Another comparable might be Dylan Bundy of the Baltimore Orioles. Bundy has pitched to a 4.65 ERA, making 73 starts and 22 relief outings in the three years before arbitration. Bundy avoided arbitration with the Orioles, and he’ll make $2.8 million. Similarly, McCullers and the Astros avoided arbitration before 2018 with McCullers earning $2.45 million.
At a 50/50 shot between the two, Musgrove comes out to $2.625 million in his first year of arbitration.
The Pirates number one starter has battled a lot since being the second overall pick in 2010; undergoing Tommy John, having a hernia, and battling cancer. He has stood tough, and in his first real full season, the 27-year-old posted a 3.10 ERA, 3.46 FIP, and was worth 4.2 wins. For his career, Taillon has a 3.63 ERA, 3.53 FIP, 3.74 DRA, and a WARP of 8.2. Taillon projects for a 3.45 ERA and 2.7 WARP this year via PECOTA.
Based on that projection, and 2017 and 2018, Taillon will go into arbitration averaging three wins a season over the previous three years. His good friend Gerrit Cole averaged 3.36 and Shelby Miller averaged 1.6 WARP (in the middle of what were three win seasons, Miller was worth -1.2 wins). Cole settled for $3.75 million (was projected for and Miller received $4.35 million. The difference being Cole coming off a season in which he was injured late and produced 1.2 WARP compared to Miller producing 3.0 WARP in a 205.3 inning season.
Earlier this season when writing about a Taillon extension, I admitted to using an overestimate of what Taillon would likely receive, and showed Cole as an example. Taillon looks to be a cross of the two, and since arbitration is based on comparables what Cole was projected to earn doesn’t really matter. Giving Taillon a 75 percent chance of earning what Miller did and 25 percent of what Cole did comes out to $4.2 million (which happens to be the same estimate Cole received).
After starting his rookie season of 2017 in the bullpen before making 25 starts and posting a 4.07 ERA, Williams pitched to a 3.11 ERA, 3.86 FIP, a 4.28 DRA, and 2.0 WARP in 2018. His 3.11 ERA stems from his sizzling second half, where the soon to be 27-year-old tossed a 1.38 ERA. For his career, Williams has a 3.72 ERA, 4.05 FIP, 4.42 DRA, and 3.7 WARP.
In each of his two seasons and cup of coffee, Williams has held steady at an 18 percent strikeout rate and eight percent walk rate, below the league rate in terms of strikeouts and just at it with respect to walks. Because of this lack of strikeout ability, Williams only projects for 0.8 WARP in 148.3 innings according to PECOTA, putting his three-year mark before arbitration at 4.6.
A comparison might be Zach Davies of the Milwaukee Brewers, as he has posted a 4.06 ERA in his three years leading up to arbitration in 74 starts, but Davies did only pitch in 13 games last season. This right-hander also posted 5.2 WARP, a little more than what is projected for Williams. Davies and the Brewers reached a deal for $2.6 million, but this is the estimate we’ll use for Williams based on the similarities leading up to arbitration.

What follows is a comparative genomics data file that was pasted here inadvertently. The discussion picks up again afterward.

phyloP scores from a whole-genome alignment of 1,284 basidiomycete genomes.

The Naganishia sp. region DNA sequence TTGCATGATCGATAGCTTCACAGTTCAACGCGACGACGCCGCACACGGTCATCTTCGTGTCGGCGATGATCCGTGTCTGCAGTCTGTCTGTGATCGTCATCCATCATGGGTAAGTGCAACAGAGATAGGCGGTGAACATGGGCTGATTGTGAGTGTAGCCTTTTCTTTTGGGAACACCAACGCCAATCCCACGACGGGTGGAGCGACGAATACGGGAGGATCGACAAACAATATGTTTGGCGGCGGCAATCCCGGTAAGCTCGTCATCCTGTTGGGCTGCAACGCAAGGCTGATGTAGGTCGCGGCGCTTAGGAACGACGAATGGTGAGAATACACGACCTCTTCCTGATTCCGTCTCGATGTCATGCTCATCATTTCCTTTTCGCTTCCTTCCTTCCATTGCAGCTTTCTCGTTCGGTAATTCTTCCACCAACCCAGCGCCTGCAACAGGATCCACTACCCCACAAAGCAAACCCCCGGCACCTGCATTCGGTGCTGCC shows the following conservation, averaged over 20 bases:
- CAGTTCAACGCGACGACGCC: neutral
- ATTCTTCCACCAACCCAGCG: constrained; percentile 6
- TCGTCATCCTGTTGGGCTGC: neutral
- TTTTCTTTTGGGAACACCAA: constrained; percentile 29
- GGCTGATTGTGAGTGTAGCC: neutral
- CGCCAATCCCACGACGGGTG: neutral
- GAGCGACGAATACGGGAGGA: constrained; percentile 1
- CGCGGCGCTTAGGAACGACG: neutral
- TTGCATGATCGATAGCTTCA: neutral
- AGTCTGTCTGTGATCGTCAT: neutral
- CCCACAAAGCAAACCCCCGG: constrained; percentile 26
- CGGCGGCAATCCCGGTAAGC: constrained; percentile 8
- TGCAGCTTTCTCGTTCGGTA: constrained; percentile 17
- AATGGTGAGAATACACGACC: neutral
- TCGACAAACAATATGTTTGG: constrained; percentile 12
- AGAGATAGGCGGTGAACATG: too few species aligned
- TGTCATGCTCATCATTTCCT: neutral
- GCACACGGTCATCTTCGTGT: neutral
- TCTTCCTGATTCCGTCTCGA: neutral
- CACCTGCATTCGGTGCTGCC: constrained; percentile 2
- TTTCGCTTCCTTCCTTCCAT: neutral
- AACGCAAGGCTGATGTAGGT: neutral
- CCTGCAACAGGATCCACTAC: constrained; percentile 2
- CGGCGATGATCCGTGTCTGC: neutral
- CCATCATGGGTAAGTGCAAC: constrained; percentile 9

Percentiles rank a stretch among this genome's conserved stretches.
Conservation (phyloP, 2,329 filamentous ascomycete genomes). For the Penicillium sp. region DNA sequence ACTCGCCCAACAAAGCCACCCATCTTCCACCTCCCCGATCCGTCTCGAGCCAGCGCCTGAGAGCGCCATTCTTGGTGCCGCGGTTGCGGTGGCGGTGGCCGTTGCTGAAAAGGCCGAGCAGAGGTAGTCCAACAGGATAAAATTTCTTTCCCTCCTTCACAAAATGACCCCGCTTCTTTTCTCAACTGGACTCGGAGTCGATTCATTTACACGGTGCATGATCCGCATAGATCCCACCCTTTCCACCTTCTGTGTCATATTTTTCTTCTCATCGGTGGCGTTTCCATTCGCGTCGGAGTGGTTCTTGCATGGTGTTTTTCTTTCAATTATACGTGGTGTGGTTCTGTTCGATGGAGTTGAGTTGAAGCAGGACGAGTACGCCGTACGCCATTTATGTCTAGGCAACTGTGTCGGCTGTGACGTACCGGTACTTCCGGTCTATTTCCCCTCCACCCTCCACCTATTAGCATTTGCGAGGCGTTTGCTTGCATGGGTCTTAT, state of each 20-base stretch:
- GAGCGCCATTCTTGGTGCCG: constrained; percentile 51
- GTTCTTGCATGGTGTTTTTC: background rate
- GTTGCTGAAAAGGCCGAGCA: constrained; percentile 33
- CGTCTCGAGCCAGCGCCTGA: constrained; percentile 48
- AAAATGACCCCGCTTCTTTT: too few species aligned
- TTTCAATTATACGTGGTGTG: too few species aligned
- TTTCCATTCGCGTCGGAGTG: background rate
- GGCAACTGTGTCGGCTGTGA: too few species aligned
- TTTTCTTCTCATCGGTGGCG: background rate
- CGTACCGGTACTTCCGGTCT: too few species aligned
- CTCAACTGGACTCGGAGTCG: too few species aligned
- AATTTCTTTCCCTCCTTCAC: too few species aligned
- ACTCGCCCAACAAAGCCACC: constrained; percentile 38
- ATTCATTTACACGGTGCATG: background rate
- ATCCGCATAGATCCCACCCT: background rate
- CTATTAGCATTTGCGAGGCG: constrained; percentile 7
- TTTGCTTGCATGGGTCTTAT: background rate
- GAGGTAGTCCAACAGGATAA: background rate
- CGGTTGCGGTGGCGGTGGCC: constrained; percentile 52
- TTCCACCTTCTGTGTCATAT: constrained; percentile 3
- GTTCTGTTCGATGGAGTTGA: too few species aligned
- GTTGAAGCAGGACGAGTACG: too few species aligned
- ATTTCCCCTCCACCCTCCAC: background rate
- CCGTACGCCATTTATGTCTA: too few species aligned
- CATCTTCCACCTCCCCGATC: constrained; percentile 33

First Year Arbitration: Batters
Bell presents an intriguing challenge; is he the .211 ISO and .334 on-base player seen in 2017 or the .150 ISO and .357 on-base player seen in 2018? Or somewhere in between there? For his career the switch hitting first baseman has hit .260/.348/.436 and PECOTA has projected at .254/.338/.422 with 18 home runs and a .168 ISO, so seemingly somewhat in between 2017 and 2018. Bell, with his PECOTA projection, will be at 1.5 WARP in the three years before his first year of arbitration.
Leading up to his arbitration, Logan Morrison hit .241/.325/.422 with 2.0 WARP. He earned $1.75 million in 2014 after reaching an agreement with the Mariners. Ike Davis hit .252/.336/.461 in his three years. However, the lefty was worth 4.5 WARP and did hit 32 home runs the year before he was arbitration eligible. He made $3.125 million after avoiding arbitration with the Mets.
Bell seems more like Morrison, some on-base with less pop, putting it 0.8 Morrison and 0.2 Davis (there is a chance Bell gets back to that power, but being able to match the 4.5 WARP would take essentially a four win season from a player who hasn’t been worth a win yet. Arbitration is based on traditional numbers, though so while the odds are small, there is a chance for Bell to earn what Davis did), puts Bell’s first year arbitration at $2.03 million.
Diaz will be entering his first year of arbitration coming off being a backup catcher and entering a full-time spot the next season (assuming the Pirates don’t re-sign Francisco Cervelli). Diaz broke out last year, hitting .286/.339/.452 and being worth 1.9 WARP. Over the 2017 and 2018 seasons, the backstop has hit .259/.308/.393 with 1.5 WARP. PECOTA projects Diaz at a .245/.293/.364 line with 0.2 WARP, giving him 1.7 WARP entering arbitration.
Tony Wolters of the Colorado Rockies hit .226/.322/.321 with 3.6 WARP in his three years preceding arbitration, where he and the Rockies avoided at $960,000 (Wolters was projected at $1.1 million). Manny Pina of the Brewers hit .264/.320/.409 in his three years with 3.2 WARP, he and the Brewers avoided arbitration at $1.6 million for this upcoming season. Splitting it to 50/50 on which way Diaz goes, has the estimate at $1.09 million.